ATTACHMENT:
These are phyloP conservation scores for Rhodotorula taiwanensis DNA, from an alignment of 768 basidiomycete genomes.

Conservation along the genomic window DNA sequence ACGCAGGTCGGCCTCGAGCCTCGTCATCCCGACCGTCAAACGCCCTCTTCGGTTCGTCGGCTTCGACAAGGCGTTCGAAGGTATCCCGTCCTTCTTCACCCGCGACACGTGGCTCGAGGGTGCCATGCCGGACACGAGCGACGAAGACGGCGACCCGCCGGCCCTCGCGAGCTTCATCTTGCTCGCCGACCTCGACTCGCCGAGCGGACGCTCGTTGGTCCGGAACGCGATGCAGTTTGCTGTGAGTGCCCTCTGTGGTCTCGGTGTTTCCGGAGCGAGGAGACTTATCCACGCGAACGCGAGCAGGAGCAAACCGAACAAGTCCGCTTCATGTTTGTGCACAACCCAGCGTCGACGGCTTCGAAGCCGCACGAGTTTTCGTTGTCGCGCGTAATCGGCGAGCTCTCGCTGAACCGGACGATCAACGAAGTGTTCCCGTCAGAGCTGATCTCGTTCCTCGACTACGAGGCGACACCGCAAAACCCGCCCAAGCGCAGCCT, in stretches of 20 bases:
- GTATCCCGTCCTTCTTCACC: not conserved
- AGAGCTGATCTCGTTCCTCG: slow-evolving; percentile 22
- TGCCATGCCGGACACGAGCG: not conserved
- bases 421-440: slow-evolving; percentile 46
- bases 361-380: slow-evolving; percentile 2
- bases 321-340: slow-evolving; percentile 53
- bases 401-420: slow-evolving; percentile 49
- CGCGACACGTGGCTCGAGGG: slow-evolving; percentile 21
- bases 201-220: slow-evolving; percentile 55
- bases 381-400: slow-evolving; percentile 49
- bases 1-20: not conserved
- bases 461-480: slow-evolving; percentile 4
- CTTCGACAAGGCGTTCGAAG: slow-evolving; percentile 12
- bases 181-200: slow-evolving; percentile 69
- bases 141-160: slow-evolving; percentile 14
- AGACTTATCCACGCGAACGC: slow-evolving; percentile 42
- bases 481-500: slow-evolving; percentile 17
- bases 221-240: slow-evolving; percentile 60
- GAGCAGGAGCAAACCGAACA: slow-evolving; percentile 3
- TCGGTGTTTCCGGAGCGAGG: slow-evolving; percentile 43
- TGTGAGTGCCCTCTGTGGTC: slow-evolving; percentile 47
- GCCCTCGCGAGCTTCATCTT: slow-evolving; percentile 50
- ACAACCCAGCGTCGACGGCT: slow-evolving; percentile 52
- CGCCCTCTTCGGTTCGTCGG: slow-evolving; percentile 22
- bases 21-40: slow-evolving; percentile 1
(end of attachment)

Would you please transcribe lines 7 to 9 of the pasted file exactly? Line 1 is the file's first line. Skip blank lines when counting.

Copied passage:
- bases 361-380: slow-evolving; percentile 2
- bases 321-340: slow-evolving; percentile 53
- bases 401-420: slow-evolving; percentile 49